It implements Generalized Entropy Agglomeration (GEA) described in the report with that name.
In recording and analyzing an elementary composition:
1) Elements are distinguished from one another by a number of categorically different indices (e.g. plant species are distinguished by their English names, as shown in the figure).
2) The compositions of the Elements are indicated by a number of Blocks within which the Elements occur (e.g. particular groups of plant species occur in certain shared metabolic interactions with particular genera of Mycorrhizal fungi).
3) Individual Blocks can be weighted according to their amount of presence (e.g. the interactions that have greater presence in nature can be made to weigh more heavily on the result).
4) Individual Elements’ individual occurrences in individual Blocks can be weighted (e.g. particular plant species may have higher presence in certain Mycorrhizal interactions. These Element Weights are called “rational occurrence numbers” in the report).
5) A “recurrence base” parameter is set as high as the larger rational occurrence numbers in the dataset. A small recurrence base leads to negative entropies, but if it’s too high, unbalanced dendrograms are produced.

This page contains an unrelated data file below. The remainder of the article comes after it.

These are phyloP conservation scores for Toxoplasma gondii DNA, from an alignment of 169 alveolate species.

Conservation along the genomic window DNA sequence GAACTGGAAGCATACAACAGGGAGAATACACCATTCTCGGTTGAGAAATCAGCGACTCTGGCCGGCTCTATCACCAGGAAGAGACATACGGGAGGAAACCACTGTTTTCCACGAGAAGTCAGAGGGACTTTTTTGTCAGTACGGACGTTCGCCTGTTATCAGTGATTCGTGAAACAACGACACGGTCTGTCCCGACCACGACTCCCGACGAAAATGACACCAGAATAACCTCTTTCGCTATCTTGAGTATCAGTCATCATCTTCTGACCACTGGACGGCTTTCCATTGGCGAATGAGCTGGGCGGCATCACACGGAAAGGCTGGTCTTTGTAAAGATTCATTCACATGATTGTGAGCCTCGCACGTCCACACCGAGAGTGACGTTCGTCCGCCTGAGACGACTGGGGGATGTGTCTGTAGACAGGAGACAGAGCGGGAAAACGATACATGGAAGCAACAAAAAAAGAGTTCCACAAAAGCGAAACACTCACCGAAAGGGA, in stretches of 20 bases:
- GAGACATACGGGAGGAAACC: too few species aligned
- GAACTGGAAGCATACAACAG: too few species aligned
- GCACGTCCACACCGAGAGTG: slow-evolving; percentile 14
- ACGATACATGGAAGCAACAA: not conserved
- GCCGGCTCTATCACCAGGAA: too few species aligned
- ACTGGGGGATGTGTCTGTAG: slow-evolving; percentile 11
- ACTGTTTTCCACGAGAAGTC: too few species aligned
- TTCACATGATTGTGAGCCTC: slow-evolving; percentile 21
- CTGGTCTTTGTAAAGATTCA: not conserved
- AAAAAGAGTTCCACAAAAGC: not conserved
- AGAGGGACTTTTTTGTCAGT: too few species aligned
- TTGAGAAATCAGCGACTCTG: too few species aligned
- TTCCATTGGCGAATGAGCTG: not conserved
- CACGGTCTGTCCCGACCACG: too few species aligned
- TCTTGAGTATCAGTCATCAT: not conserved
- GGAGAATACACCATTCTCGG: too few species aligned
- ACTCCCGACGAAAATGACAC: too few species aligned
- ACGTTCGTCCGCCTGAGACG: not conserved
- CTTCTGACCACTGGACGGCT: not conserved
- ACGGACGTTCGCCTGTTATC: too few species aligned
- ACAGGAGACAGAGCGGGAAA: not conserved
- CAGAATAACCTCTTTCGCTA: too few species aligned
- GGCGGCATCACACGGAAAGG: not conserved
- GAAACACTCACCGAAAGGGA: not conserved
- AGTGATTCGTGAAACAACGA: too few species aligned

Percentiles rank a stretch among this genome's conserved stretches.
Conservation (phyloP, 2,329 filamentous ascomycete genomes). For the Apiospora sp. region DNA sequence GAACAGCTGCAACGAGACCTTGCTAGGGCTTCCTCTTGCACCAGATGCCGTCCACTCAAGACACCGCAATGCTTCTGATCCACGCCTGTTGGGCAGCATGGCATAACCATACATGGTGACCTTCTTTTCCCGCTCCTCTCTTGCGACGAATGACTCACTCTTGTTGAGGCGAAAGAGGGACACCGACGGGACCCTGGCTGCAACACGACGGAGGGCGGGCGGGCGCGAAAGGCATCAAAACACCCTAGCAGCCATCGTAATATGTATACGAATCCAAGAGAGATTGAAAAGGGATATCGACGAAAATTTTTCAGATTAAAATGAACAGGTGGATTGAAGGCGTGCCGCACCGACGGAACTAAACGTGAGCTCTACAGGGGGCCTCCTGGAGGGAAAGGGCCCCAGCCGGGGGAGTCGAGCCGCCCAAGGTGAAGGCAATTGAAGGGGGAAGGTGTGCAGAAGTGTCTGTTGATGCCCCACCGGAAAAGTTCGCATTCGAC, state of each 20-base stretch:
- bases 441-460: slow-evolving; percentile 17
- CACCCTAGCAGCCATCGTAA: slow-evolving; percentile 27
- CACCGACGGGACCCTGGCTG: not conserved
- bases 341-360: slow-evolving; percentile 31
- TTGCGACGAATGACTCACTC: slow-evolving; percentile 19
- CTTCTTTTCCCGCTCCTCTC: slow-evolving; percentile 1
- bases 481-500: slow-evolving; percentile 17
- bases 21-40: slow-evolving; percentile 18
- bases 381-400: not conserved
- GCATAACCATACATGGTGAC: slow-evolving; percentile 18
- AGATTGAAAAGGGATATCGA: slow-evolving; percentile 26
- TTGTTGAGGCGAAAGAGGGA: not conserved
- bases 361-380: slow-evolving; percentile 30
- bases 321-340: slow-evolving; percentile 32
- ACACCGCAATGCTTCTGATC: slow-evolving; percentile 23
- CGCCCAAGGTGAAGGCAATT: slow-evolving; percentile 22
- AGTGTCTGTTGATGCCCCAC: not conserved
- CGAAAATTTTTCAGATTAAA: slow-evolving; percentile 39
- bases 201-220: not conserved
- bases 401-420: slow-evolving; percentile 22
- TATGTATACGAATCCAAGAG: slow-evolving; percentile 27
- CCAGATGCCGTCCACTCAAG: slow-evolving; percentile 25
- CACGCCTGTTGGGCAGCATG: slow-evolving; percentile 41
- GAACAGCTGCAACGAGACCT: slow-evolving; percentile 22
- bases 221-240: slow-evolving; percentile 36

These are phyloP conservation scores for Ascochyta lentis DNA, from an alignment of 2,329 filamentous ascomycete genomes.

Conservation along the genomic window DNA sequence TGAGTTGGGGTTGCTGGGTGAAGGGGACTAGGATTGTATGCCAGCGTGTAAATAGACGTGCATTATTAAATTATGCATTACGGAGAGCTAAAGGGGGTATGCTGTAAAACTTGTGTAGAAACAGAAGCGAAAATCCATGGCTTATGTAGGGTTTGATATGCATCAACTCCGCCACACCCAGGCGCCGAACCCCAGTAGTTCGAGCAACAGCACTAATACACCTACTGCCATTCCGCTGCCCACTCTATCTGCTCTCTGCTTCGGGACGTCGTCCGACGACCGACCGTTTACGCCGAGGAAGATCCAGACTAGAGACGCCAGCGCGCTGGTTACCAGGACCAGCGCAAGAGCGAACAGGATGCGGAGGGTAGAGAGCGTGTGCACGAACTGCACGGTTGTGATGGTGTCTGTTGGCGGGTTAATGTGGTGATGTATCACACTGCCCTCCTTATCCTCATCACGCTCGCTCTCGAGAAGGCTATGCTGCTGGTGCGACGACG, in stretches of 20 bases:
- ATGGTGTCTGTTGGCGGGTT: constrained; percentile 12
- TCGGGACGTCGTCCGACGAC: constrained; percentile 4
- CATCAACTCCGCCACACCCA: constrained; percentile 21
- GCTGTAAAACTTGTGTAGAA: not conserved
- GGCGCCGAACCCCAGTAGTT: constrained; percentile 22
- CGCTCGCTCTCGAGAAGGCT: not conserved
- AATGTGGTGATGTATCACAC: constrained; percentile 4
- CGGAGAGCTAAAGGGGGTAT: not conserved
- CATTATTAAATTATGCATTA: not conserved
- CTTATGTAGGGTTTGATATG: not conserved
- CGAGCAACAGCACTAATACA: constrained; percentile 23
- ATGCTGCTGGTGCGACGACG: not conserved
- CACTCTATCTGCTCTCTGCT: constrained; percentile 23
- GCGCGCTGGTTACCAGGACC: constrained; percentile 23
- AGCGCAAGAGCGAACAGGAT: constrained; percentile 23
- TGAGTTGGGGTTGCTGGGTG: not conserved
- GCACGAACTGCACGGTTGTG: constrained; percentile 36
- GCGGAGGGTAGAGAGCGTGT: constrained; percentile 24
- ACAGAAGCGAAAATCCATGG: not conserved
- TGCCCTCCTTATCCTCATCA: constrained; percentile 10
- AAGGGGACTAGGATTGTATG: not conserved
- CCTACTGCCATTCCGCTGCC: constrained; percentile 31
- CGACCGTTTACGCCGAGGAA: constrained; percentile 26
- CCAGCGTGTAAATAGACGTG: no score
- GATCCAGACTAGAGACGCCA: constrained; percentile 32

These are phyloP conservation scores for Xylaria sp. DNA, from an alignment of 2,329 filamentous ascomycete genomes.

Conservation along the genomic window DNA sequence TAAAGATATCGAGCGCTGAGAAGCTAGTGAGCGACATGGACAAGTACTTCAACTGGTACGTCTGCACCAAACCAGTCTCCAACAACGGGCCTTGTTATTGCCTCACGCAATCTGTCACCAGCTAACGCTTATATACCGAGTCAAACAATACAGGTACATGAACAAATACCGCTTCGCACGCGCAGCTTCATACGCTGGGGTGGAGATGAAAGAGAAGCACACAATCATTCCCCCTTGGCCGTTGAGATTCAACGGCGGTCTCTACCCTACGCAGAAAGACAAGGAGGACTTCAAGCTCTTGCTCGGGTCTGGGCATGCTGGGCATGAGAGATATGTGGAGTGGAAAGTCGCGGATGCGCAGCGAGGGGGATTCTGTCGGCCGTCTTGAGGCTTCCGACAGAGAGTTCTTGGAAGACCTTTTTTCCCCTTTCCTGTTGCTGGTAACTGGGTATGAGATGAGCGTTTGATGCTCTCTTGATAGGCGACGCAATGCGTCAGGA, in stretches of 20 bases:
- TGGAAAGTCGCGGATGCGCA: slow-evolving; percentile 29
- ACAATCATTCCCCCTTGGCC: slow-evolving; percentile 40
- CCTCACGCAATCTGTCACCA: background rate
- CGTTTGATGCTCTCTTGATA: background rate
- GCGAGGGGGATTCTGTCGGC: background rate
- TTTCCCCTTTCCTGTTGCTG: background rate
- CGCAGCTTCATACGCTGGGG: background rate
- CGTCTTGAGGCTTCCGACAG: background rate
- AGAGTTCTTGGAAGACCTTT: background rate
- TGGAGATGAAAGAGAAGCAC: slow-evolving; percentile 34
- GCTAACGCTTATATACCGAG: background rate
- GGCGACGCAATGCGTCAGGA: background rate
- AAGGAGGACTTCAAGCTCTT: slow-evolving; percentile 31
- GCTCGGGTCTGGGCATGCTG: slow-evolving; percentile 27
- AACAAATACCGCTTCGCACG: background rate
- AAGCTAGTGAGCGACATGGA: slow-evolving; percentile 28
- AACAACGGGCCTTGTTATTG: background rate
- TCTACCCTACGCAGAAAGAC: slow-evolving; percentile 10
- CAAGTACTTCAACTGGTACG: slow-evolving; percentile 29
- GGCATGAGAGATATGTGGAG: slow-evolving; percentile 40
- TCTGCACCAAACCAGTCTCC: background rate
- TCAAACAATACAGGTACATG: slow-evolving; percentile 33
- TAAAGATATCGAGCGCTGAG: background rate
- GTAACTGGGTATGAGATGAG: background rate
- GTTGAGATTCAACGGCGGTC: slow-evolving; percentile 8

6) The Python file “rebus.py” is run and the dendrograms are produced (See REBUS 2.0 in the GIT repository)
7) To be able to analyze numerical datasets like the famous Iris dataset, a numerical categorization procedure (described in the report) is provided with the code (“iris_convert.py”). REBUS 2.0 is able to cluster 145 of the 150 flowers in the Iris dataset correctly.
Here is a short video tutorial:
REBUS 2.0 is under GNU General Public License.
See also: REBUS 1.0
On REBUS 2.0, you can refer to my report:
On REBUS 1.0, you can refer to our workshop paper:
On entropy agglomeration (EA), you can refer to our conference paper:
Fidaner, I. B. & Cemgil, A. T. (2013) Summary Statistics for Partitionings and Feature Allocations. In Advances in Neural Information Processing Systems, 26.
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